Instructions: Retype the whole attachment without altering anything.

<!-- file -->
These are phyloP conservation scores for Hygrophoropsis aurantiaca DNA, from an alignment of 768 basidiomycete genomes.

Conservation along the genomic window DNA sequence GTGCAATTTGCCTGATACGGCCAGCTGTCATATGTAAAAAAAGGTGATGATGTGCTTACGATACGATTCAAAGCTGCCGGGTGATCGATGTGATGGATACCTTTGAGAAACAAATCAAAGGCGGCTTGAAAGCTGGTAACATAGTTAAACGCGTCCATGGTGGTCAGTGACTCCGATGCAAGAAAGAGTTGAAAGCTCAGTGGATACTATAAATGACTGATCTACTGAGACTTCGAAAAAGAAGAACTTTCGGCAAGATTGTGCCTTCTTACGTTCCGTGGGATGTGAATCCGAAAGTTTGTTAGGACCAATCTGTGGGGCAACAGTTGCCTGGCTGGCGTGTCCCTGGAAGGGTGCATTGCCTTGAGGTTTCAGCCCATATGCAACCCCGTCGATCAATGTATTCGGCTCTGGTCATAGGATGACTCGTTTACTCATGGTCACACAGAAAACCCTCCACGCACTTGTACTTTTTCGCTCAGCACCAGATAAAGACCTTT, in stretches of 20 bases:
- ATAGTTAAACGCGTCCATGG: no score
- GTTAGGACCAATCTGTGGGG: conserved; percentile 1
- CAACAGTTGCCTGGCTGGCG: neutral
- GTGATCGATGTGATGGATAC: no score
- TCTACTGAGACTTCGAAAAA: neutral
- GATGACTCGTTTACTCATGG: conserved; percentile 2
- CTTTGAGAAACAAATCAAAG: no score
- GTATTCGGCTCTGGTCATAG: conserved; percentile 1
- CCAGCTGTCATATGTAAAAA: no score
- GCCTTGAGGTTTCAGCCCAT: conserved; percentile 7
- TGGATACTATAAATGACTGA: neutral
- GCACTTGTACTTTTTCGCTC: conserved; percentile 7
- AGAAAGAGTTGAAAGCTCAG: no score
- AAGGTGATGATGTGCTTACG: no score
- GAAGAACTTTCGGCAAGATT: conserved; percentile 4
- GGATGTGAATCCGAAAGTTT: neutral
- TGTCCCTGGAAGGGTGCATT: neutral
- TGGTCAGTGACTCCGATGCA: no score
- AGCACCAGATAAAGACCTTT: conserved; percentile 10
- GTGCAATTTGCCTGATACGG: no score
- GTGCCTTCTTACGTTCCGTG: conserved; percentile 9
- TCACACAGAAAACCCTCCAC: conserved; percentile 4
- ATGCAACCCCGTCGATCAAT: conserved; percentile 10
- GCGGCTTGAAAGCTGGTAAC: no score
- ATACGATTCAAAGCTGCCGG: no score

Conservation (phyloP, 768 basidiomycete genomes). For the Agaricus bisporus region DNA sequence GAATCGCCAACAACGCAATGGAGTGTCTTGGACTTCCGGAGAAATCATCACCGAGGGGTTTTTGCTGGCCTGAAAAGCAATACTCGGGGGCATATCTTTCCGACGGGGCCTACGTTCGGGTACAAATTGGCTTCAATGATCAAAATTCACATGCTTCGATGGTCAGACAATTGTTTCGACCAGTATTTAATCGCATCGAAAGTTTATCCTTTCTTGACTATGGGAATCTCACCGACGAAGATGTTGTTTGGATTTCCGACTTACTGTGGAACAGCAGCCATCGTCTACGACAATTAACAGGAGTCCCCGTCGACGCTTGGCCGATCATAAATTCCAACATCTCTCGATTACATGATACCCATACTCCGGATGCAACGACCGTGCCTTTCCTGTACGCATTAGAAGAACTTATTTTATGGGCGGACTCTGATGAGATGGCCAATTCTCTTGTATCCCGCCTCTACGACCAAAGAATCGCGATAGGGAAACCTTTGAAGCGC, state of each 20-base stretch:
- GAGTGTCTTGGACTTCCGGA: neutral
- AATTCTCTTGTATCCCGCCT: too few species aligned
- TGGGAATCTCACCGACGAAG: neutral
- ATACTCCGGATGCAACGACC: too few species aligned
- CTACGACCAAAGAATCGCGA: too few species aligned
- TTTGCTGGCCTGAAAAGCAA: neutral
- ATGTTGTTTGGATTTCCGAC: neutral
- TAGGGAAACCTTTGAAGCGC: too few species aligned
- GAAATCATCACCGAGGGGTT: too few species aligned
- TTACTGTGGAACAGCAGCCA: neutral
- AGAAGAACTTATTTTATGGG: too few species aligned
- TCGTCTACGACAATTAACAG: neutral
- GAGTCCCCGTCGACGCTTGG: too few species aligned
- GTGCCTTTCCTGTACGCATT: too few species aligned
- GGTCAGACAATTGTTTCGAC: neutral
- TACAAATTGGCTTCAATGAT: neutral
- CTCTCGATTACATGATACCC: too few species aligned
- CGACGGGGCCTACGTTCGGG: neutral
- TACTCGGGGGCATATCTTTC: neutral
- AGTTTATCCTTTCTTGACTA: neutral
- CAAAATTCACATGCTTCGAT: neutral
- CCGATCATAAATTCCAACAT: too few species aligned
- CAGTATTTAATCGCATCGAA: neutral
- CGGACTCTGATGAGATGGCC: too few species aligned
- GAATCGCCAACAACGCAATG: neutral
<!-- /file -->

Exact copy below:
These are phyloP conservation scores for Hygrophoropsis aurantiaca DNA, from an alignment of 768 basidiomycete genomes.

Conservation along the genomic window DNA sequence GTGCAATTTGCCTGATACGGCCAGCTGTCATATGTAAAAAAAGGTGATGATGTGCTTACGATACGATTCAAAGCTGCCGGGTGATCGATGTGATGGATACCTTTGAGAAACAAATCAAAGGCGGCTTGAAAGCTGGTAACATAGTTAAACGCGTCCATGGTGGTCAGTGACTCCGATGCAAGAAAGAGTTGAAAGCTCAGTGGATACTATAAATGACTGATCTACTGAGACTTCGAAAAAGAAGAACTTTCGGCAAGATTGTGCCTTCTTACGTTCCGTGGGATGTGAATCCGAAAGTTTGTTAGGACCAATCTGTGGGGCAACAGTTGCCTGGCTGGCGTGTCCCTGGAAGGGTGCATTGCCTTGAGGTTTCAGCCCATATGCAACCCCGTCGATCAATGTATTCGGCTCTGGTCATAGGATGACTCGTTTACTCATGGTCACACAGAAAACCCTCCACGCACTTGTACTTTTTCGCTCAGCACCAGATAAAGACCTTT, in stretches of 20 bases:
- ATAGTTAAACGCGTCCATGG: no score
- GTTAGGACCAATCTGTGGGG: conserved; percentile 1
- CAACAGTTGCCTGGCTGGCG: neutral
- GTGATCGATGTGATGGATAC: no score
- TCTACTGAGACTTCGAAAAA: neutral
- GATGACTCGTTTACTCATGG: conserved; percentile 2
- CTTTGAGAAACAAATCAAAG: no score
- GTATTCGGCTCTGGTCATAG: conserved; percentile 1
- CCAGCTGTCATATGTAAAAA: no score
- GCCTTGAGGTTTCAGCCCAT: conserved; percentile 7
- TGGATACTATAAATGACTGA: neutral
- GCACTTGTACTTTTTCGCTC: conserved; percentile 7
- AGAAAGAGTTGAAAGCTCAG: no score
- AAGGTGATGATGTGCTTACG: no score
- GAAGAACTTTCGGCAAGATT: conserved; percentile 4
- GGATGTGAATCCGAAAGTTT: neutral
- TGTCCCTGGAAGGGTGCATT: neutral
- TGGTCAGTGACTCCGATGCA: no score
- AGCACCAGATAAAGACCTTT: conserved; percentile 10
- GTGCAATTTGCCTGATACGG: no score
- GTGCCTTCTTACGTTCCGTG: conserved; percentile 9
- TCACACAGAAAACCCTCCAC: conserved; percentile 4
- ATGCAACCCCGTCGATCAAT: conserved; percentile 10
- GCGGCTTGAAAGCTGGTAAC: no score
- ATACGATTCAAAGCTGCCGG: no score

Conservation (phyloP, 768 basidiomycete genomes). For the Agaricus bisporus region DNA sequence GAATCGCCAACAACGCAATGGAGTGTCTTGGACTTCCGGAGAAATCATCACCGAGGGGTTTTTGCTGGCCTGAAAAGCAATACTCGGGGGCATATCTTTCCGACGGGGCCTACGTTCGGGTACAAATTGGCTTCAATGATCAAAATTCACATGCTTCGATGGTCAGACAATTGTTTCGACCAGTATTTAATCGCATCGAAAGTTTATCCTTTCTTGACTATGGGAATCTCACCGACGAAGATGTTGTTTGGATTTCCGACTTACTGTGGAACAGCAGCCATCGTCTACGACAATTAACAGGAGTCCCCGTCGACGCTTGGCCGATCATAAATTCCAACATCTCTCGATTACATGATACCCATACTCCGGATGCAACGACCGTGCCTTTCCTGTACGCATTAGAAGAACTTATTTTATGGGCGGACTCTGATGAGATGGCCAATTCTCTTGTATCCCGCCTCTACGACCAAAGAATCGCGATAGGGAAACCTTTGAAGCGC, state of each 20-base stretch:
- GAGTGTCTTGGACTTCCGGA: neutral
- AATTCTCTTGTATCCCGCCT: too few species aligned
- TGGGAATCTCACCGACGAAG: neutral
- ATACTCCGGATGCAACGACC: too few species aligned
- CTACGACCAAAGAATCGCGA: too few species aligned
- TTTGCTGGCCTGAAAAGCAA: neutral
- ATGTTGTTTGGATTTCCGAC: neutral
- TAGGGAAACCTTTGAAGCGC: too few species aligned
- GAAATCATCACCGAGGGGTT: too few species aligned
- TTACTGTGGAACAGCAGCCA: neutral
- AGAAGAACTTATTTTATGGG: too few species aligned
- TCGTCTACGACAATTAACAG: neutral
- GAGTCCCCGTCGACGCTTGG: too few species aligned
- GTGCCTTTCCTGTACGCATT: too few species aligned
- GGTCAGACAATTGTTTCGAC: neutral
- TACAAATTGGCTTCAATGAT: neutral
- CTCTCGATTACATGATACCC: too few species aligned
- CGACGGGGCCTACGTTCGGG: neutral
- TACTCGGGGGCATATCTTTC: neutral
- AGTTTATCCTTTCTTGACTA: neutral
- CAAAATTCACATGCTTCGAT: neutral
- CCGATCATAAATTCCAACAT: too few species aligned
- CAGTATTTAATCGCATCGAA: neutral
- CGGACTCTGATGAGATGGCC: too few species aligned
- GAATCGCCAACAACGCAATG: neutral